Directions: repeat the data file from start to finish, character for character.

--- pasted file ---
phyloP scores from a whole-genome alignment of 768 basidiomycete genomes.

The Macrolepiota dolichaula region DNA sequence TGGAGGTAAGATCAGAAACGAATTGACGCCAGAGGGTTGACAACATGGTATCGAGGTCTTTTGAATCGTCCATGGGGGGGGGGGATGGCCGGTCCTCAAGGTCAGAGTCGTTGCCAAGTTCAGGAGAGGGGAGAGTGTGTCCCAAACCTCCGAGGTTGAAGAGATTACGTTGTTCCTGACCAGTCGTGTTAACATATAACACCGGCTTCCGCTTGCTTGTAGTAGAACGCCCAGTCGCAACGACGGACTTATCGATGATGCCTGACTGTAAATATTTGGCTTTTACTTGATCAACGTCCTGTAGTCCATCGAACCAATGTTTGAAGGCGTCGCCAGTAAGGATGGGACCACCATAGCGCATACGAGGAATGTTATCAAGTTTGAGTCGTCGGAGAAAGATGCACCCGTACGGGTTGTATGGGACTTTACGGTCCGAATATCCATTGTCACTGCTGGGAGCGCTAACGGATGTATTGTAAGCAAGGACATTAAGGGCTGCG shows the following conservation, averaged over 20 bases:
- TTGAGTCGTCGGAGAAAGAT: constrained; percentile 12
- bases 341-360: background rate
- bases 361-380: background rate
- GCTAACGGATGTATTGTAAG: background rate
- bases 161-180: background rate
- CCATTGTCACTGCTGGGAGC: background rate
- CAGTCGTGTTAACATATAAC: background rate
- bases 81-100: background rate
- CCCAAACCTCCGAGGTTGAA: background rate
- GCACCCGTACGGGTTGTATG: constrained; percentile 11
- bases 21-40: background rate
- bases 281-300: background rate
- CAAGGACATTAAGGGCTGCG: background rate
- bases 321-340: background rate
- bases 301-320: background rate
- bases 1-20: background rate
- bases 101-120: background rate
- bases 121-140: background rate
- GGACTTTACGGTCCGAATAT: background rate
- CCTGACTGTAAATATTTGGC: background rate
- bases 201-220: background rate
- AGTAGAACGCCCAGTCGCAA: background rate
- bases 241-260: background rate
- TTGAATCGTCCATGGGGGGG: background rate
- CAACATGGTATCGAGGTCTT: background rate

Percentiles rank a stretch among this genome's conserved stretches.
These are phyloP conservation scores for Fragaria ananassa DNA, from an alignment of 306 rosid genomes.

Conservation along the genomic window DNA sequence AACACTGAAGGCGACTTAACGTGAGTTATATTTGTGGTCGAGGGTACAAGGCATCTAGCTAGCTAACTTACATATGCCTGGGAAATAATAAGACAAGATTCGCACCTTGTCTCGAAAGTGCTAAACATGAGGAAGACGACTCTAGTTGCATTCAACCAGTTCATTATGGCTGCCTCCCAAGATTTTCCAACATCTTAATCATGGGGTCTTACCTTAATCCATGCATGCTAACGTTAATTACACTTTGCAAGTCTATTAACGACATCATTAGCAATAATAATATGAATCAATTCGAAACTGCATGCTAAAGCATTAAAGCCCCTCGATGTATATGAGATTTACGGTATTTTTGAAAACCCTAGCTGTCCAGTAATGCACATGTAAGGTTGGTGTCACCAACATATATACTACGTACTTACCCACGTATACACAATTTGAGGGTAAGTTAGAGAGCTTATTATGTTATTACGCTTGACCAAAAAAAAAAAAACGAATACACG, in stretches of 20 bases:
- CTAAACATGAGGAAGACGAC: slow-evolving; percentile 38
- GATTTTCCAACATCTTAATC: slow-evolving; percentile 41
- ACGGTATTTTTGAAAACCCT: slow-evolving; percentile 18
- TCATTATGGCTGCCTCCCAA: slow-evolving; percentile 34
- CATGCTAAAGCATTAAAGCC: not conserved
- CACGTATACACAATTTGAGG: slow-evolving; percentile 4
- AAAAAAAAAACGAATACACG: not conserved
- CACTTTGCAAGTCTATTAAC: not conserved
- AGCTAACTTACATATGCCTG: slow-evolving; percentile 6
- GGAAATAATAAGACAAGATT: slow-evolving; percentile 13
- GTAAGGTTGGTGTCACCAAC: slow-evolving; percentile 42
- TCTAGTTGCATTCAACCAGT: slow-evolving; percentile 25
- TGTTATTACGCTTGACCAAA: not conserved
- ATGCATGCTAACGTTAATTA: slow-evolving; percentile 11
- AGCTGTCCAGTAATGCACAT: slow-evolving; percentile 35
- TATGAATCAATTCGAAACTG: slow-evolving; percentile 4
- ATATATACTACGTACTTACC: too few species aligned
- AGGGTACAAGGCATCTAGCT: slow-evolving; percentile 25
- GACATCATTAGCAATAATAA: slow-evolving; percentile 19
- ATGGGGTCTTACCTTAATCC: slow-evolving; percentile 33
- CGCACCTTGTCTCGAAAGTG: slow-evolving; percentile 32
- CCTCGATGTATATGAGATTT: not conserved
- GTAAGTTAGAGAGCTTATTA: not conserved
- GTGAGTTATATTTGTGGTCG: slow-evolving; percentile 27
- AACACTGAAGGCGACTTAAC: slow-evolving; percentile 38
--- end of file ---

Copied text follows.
phyloP scores from a whole-genome alignment of 768 basidiomycete genomes.

The Macrolepiota dolichaula region DNA sequence TGGAGGTAAGATCAGAAACGAATTGACGCCAGAGGGTTGACAACATGGTATCGAGGTCTTTTGAATCGTCCATGGGGGGGGGGGATGGCCGGTCCTCAAGGTCAGAGTCGTTGCCAAGTTCAGGAGAGGGGAGAGTGTGTCCCAAACCTCCGAGGTTGAAGAGATTACGTTGTTCCTGACCAGTCGTGTTAACATATAACACCGGCTTCCGCTTGCTTGTAGTAGAACGCCCAGTCGCAACGACGGACTTATCGATGATGCCTGACTGTAAATATTTGGCTTTTACTTGATCAACGTCCTGTAGTCCATCGAACCAATGTTTGAAGGCGTCGCCAGTAAGGATGGGACCACCATAGCGCATACGAGGAATGTTATCAAGTTTGAGTCGTCGGAGAAAGATGCACCCGTACGGGTTGTATGGGACTTTACGGTCCGAATATCCATTGTCACTGCTGGGAGCGCTAACGGATGTATTGTAAGCAAGGACATTAAGGGCTGCG shows the following conservation, averaged over 20 bases:
- TTGAGTCGTCGGAGAAAGAT: constrained; percentile 12
- bases 341-360: background rate
- bases 361-380: background rate
- GCTAACGGATGTATTGTAAG: background rate
- bases 161-180: background rate
- CCATTGTCACTGCTGGGAGC: background rate
- CAGTCGTGTTAACATATAAC: background rate
- bases 81-100: background rate
- CCCAAACCTCCGAGGTTGAA: background rate
- GCACCCGTACGGGTTGTATG: constrained; percentile 11
- bases 21-40: background rate
- bases 281-300: background rate
- CAAGGACATTAAGGGCTGCG: background rate
- bases 321-340: background rate
- bases 301-320: background rate
- bases 1-20: background rate
- bases 101-120: background rate
- bases 121-140: background rate
- GGACTTTACGGTCCGAATAT: background rate
- CCTGACTGTAAATATTTGGC: background rate
- bases 201-220: background rate
- AGTAGAACGCCCAGTCGCAA: background rate
- bases 241-260: background rate
- TTGAATCGTCCATGGGGGGG: background rate
- CAACATGGTATCGAGGTCTT: background rate

Percentiles rank a stretch among this genome's conserved stretches.
These are phyloP conservation scores for Fragaria ananassa DNA, from an alignment of 306 rosid genomes.

Conservation along the genomic window DNA sequence AACACTGAAGGCGACTTAACGTGAGTTATATTTGTGGTCGAGGGTACAAGGCATCTAGCTAGCTAACTTACATATGCCTGGGAAATAATAAGACAAGATTCGCACCTTGTCTCGAAAGTGCTAAACATGAGGAAGACGACTCTAGTTGCATTCAACCAGTTCATTATGGCTGCCTCCCAAGATTTTCCAACATCTTAATCATGGGGTCTTACCTTAATCCATGCATGCTAACGTTAATTACACTTTGCAAGTCTATTAACGACATCATTAGCAATAATAATATGAATCAATTCGAAACTGCATGCTAAAGCATTAAAGCCCCTCGATGTATATGAGATTTACGGTATTTTTGAAAACCCTAGCTGTCCAGTAATGCACATGTAAGGTTGGTGTCACCAACATATATACTACGTACTTACCCACGTATACACAATTTGAGGGTAAGTTAGAGAGCTTATTATGTTATTACGCTTGACCAAAAAAAAAAAAACGAATACACG, in stretches of 20 bases:
- CTAAACATGAGGAAGACGAC: slow-evolving; percentile 38
- GATTTTCCAACATCTTAATC: slow-evolving; percentile 41
- ACGGTATTTTTGAAAACCCT: slow-evolving; percentile 18
- TCATTATGGCTGCCTCCCAA: slow-evolving; percentile 34
- CATGCTAAAGCATTAAAGCC: not conserved
- CACGTATACACAATTTGAGG: slow-evolving; percentile 4
- AAAAAAAAAACGAATACACG: not conserved
- CACTTTGCAAGTCTATTAAC: not conserved
- AGCTAACTTACATATGCCTG: slow-evolving; percentile 6
- GGAAATAATAAGACAAGATT: slow-evolving; percentile 13
- GTAAGGTTGGTGTCACCAAC: slow-evolving; percentile 42
- TCTAGTTGCATTCAACCAGT: slow-evolving; percentile 25
- TGTTATTACGCTTGACCAAA: not conserved
- ATGCATGCTAACGTTAATTA: slow-evolving; percentile 11
- AGCTGTCCAGTAATGCACAT: slow-evolving; percentile 35
- TATGAATCAATTCGAAACTG: slow-evolving; percentile 4
- ATATATACTACGTACTTACC: too few species aligned
- AGGGTACAAGGCATCTAGCT: slow-evolving; percentile 25
- GACATCATTAGCAATAATAA: slow-evolving; percentile 19
- ATGGGGTCTTACCTTAATCC: slow-evolving; percentile 33
- CGCACCTTGTCTCGAAAGTG: slow-evolving; percentile 32
- CCTCGATGTATATGAGATTT: not conserved
- GTAAGTTAGAGAGCTTATTA: not conserved
- GTGAGTTATATTTGTGGTCG: slow-evolving; percentile 27
- AACACTGAAGGCGACTTAAC: slow-evolving; percentile 38